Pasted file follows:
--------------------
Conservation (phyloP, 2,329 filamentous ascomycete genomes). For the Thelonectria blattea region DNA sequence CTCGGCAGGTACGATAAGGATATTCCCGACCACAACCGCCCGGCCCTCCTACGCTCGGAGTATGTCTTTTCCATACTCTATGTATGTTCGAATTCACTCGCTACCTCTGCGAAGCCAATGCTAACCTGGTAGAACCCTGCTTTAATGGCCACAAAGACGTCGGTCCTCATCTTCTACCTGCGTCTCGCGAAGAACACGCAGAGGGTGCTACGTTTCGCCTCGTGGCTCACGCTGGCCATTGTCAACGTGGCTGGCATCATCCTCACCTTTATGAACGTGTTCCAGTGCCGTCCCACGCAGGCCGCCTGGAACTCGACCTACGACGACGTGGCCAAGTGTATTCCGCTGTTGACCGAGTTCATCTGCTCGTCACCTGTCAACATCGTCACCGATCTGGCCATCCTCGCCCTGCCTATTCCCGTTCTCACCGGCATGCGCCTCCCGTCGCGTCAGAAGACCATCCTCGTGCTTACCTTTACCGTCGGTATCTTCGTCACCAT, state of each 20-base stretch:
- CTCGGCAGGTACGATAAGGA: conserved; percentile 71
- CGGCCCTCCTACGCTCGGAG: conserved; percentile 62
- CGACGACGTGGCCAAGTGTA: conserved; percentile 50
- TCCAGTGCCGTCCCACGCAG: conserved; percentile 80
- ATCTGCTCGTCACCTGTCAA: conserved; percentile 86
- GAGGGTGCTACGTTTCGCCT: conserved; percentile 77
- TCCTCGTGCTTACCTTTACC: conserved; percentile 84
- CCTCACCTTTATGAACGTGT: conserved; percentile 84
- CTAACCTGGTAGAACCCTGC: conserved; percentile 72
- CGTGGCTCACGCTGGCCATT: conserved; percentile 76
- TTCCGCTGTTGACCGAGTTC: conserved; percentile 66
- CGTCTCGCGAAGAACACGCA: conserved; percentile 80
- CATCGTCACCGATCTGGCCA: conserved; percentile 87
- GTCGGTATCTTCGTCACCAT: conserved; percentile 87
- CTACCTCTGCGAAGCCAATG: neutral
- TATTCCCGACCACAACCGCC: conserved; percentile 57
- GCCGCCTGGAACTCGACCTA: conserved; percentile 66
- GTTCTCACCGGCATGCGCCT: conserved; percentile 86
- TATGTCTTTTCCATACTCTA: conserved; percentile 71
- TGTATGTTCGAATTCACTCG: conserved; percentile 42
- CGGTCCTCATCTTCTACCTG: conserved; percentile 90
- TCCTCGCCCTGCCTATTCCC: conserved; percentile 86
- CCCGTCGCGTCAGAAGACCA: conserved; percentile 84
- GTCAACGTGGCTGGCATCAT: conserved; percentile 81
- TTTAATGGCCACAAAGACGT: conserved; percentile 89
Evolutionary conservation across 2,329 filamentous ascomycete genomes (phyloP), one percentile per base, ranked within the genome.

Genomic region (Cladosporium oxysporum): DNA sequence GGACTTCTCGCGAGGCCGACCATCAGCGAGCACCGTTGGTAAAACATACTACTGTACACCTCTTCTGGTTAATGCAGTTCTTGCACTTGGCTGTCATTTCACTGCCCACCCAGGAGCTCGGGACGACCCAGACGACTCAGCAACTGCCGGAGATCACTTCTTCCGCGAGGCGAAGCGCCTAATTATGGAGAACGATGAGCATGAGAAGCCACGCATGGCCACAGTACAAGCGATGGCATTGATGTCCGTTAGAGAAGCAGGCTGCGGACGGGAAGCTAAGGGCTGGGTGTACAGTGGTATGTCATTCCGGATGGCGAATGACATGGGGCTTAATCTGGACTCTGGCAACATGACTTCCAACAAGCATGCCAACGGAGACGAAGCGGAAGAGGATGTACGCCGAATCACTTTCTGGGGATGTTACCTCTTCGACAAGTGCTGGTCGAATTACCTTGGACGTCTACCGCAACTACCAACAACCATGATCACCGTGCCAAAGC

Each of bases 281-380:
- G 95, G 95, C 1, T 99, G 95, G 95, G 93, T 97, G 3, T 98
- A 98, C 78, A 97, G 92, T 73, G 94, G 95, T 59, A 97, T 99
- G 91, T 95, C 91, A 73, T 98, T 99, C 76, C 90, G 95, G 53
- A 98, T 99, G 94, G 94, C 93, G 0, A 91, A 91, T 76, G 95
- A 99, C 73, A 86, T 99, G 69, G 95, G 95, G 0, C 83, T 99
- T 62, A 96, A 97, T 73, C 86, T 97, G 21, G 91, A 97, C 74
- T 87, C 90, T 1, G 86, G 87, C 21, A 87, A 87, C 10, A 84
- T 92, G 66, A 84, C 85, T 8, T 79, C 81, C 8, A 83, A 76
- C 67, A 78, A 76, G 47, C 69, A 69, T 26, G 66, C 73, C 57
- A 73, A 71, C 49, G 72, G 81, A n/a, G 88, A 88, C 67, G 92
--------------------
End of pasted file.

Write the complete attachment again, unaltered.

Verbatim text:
Conservation (phyloP, 2,329 filamentous ascomycete genomes). For the Thelonectria blattea region DNA sequence CTCGGCAGGTACGATAAGGATATTCCCGACCACAACCGCCCGGCCCTCCTACGCTCGGAGTATGTCTTTTCCATACTCTATGTATGTTCGAATTCACTCGCTACCTCTGCGAAGCCAATGCTAACCTGGTAGAACCCTGCTTTAATGGCCACAAAGACGTCGGTCCTCATCTTCTACCTGCGTCTCGCGAAGAACACGCAGAGGGTGCTACGTTTCGCCTCGTGGCTCACGCTGGCCATTGTCAACGTGGCTGGCATCATCCTCACCTTTATGAACGTGTTCCAGTGCCGTCCCACGCAGGCCGCCTGGAACTCGACCTACGACGACGTGGCCAAGTGTATTCCGCTGTTGACCGAGTTCATCTGCTCGTCACCTGTCAACATCGTCACCGATCTGGCCATCCTCGCCCTGCCTATTCCCGTTCTCACCGGCATGCGCCTCCCGTCGCGTCAGAAGACCATCCTCGTGCTTACCTTTACCGTCGGTATCTTCGTCACCAT, state of each 20-base stretch:
- CTCGGCAGGTACGATAAGGA: conserved; percentile 71
- CGGCCCTCCTACGCTCGGAG: conserved; percentile 62
- CGACGACGTGGCCAAGTGTA: conserved; percentile 50
- TCCAGTGCCGTCCCACGCAG: conserved; percentile 80
- ATCTGCTCGTCACCTGTCAA: conserved; percentile 86
- GAGGGTGCTACGTTTCGCCT: conserved; percentile 77
- TCCTCGTGCTTACCTTTACC: conserved; percentile 84
- CCTCACCTTTATGAACGTGT: conserved; percentile 84
- CTAACCTGGTAGAACCCTGC: conserved; percentile 72
- CGTGGCTCACGCTGGCCATT: conserved; percentile 76
- TTCCGCTGTTGACCGAGTTC: conserved; percentile 66
- CGTCTCGCGAAGAACACGCA: conserved; percentile 80
- CATCGTCACCGATCTGGCCA: conserved; percentile 87
- GTCGGTATCTTCGTCACCAT: conserved; percentile 87
- CTACCTCTGCGAAGCCAATG: neutral
- TATTCCCGACCACAACCGCC: conserved; percentile 57
- GCCGCCTGGAACTCGACCTA: conserved; percentile 66
- GTTCTCACCGGCATGCGCCT: conserved; percentile 86
- TATGTCTTTTCCATACTCTA: conserved; percentile 71
- TGTATGTTCGAATTCACTCG: conserved; percentile 42
- CGGTCCTCATCTTCTACCTG: conserved; percentile 90
- TCCTCGCCCTGCCTATTCCC: conserved; percentile 86
- CCCGTCGCGTCAGAAGACCA: conserved; percentile 84
- GTCAACGTGGCTGGCATCAT: conserved; percentile 81
- TTTAATGGCCACAAAGACGT: conserved; percentile 89
Evolutionary conservation across 2,329 filamentous ascomycete genomes (phyloP), one percentile per base, ranked within the genome.

Genomic region (Cladosporium oxysporum): DNA sequence GGACTTCTCGCGAGGCCGACCATCAGCGAGCACCGTTGGTAAAACATACTACTGTACACCTCTTCTGGTTAATGCAGTTCTTGCACTTGGCTGTCATTTCACTGCCCACCCAGGAGCTCGGGACGACCCAGACGACTCAGCAACTGCCGGAGATCACTTCTTCCGCGAGGCGAAGCGCCTAATTATGGAGAACGATGAGCATGAGAAGCCACGCATGGCCACAGTACAAGCGATGGCATTGATGTCCGTTAGAGAAGCAGGCTGCGGACGGGAAGCTAAGGGCTGGGTGTACAGTGGTATGTCATTCCGGATGGCGAATGACATGGGGCTTAATCTGGACTCTGGCAACATGACTTCCAACAAGCATGCCAACGGAGACGAAGCGGAAGAGGATGTACGCCGAATCACTTTCTGGGGATGTTACCTCTTCGACAAGTGCTGGTCGAATTACCTTGGACGTCTACCGCAACTACCAACAACCATGATCACCGTGCCAAAGC

Each of bases 281-380:
- G 95, G 95, C 1, T 99, G 95, G 95, G 93, T 97, G 3, T 98
- A 98, C 78, A 97, G 92, T 73, G 94, G 95, T 59, A 97, T 99
- G 91, T 95, C 91, A 73, T 98, T 99, C 76, C 90, G 95, G 53
- A 98, T 99, G 94, G 94, C 93, G 0, A 91, A 91, T 76, G 95
- A 99, C 73, A 86, T 99, G 69, G 95, G 95, G 0, C 83, T 99
- T 62, A 96, A 97, T 73, C 86, T 97, G 21, G 91, A 97, C 74
- T 87, C 90, T 1, G 86, G 87, C 21, A 87, A 87, C 10, A 84
- T 92, G 66, A 84, C 85, T 8, T 79, C 81, C 8, A 83, A 76
- C 67, A 78, A 76, G 47, C 69, A 69, T 26, G 66, C 73, C 57
- A 73, A 71, C 49, G 72, G 81, A n/a, G 88, A 88, C 67, G 92